Mid-recap poll: Who actually thinks he’s going to be rescued?
Anatoly’s message reaches Langley right as Charlie stumbles in reeking of vodka. No one cares though because Charleston Tucker is a badass. Once Anatoly’s identity has been verified, Charlie’s team of indistinguishable briefers get to work on solving the problem. First things first, moving this to the front of the book. As Charlie is giving each of her minions tasks, the new guy walks in, which surprises everyone because they thought that Director Skinner getting fired meant that this guy was fired. Appears that’s not the case. There’s no time to dwell on this, however, because one of Charlie’s briefers comes running in to tell them that they have a big a problem: The data in the fiber optics cables contains not only weapons specs, but also the identities of all of their assets worldwide.
NEXT: Meet the new Director of the CIA
Later, Charlie briefs the president on the submarine situation. Her briefing also includes a quick explainer on the GRU because apparently it’s possible to become President of the United States of America and not know what Russia’s main intelligence directorate is. Once Charlie leaves, David Patrick, POTUS’ Chief of Staff enters and the president instructs that they must announce Skinner’s replacement today because they can’t have Russia thinking there’s a vacuum in the U.S.’ main intelligence body.
When Charlie returns to Langley, she finds Nick waiting in her office. Again, Charlie accuses him of being her mystery texter because there were less than five people on that ship and only two of them knew about Fatah. He denies that it’s him again and tells her that if she feels so guilty about lying to the president then to just tell her about Fatah. Unfortunately, Charlie’s oath to the CIA prevents her from doing so, and she can’t manipulate the president into asking her about it either until she pieces everything together—i.e. Aaron pointing a gun at her.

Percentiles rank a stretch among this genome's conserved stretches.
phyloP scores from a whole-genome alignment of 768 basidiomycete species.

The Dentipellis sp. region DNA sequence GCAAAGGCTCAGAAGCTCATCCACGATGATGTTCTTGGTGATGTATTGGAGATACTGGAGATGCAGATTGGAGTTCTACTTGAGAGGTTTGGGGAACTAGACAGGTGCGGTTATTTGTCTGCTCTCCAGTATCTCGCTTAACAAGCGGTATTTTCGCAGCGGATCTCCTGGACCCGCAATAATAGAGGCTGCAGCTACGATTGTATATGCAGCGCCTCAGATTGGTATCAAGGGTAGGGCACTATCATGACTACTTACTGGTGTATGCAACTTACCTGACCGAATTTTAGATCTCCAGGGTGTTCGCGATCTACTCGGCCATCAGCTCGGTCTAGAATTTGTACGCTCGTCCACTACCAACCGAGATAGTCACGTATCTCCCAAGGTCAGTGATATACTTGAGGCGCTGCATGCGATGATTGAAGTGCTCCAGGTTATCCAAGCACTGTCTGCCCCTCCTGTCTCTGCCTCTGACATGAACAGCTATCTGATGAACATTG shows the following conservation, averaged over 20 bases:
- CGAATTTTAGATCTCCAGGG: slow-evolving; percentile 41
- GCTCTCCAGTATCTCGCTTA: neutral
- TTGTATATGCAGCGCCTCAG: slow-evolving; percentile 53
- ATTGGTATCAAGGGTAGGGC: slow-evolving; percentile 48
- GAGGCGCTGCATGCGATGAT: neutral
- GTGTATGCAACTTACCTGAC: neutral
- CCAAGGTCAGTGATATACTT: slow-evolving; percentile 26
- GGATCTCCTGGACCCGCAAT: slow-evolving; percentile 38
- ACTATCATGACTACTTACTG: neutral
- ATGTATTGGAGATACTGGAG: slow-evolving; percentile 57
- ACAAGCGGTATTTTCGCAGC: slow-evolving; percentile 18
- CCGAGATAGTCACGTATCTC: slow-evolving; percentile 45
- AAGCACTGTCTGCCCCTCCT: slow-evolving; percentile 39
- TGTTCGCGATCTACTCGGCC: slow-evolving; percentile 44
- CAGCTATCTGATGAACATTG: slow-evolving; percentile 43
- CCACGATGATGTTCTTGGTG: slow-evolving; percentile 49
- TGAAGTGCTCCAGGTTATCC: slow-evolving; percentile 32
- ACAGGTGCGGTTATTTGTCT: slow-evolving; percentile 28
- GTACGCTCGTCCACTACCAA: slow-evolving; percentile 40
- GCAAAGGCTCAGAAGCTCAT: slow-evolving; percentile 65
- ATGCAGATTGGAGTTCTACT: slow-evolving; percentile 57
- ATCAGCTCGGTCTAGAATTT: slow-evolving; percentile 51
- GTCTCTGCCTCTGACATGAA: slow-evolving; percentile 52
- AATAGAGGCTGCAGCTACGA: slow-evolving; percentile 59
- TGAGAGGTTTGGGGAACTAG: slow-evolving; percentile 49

As he and Charlie are arguing about whether they ever actually converted Fatah, Other Lady Briefer is watching from her desk because she can’t stand Nick. Maureen doesn’t only hate Nick because he “corrupted the minds of analysts abroad,” but also because she saw him meeting with her customer, Secretary of Defense. As he left the meeting with SecDef, SecDef said to Maureen, “There goes one scary son of a bitch.”
There’s a ship on route to the submarine’s location, but everyone’s worried it won’t reach it in time. Eventually, Charlie and her team receive the information on Anatoly they were waiting for. Turns out his handler recently died and used to work for Charlie’s father, Oliver Tucker. The coincidences don’t stop there! Anatoly informs Charlie that he actually knew her father and once met her in a park near the Potomac when she was 13 or 14. As he met with her dad, Charlie played with Anatoly’s nine-year old daughter, Sabrina. Finding out he has a daughter means we’ll care about his survival more, right? (The answer’s no because the writers’ poorly veiled attempts at humanizing him give away the ending.)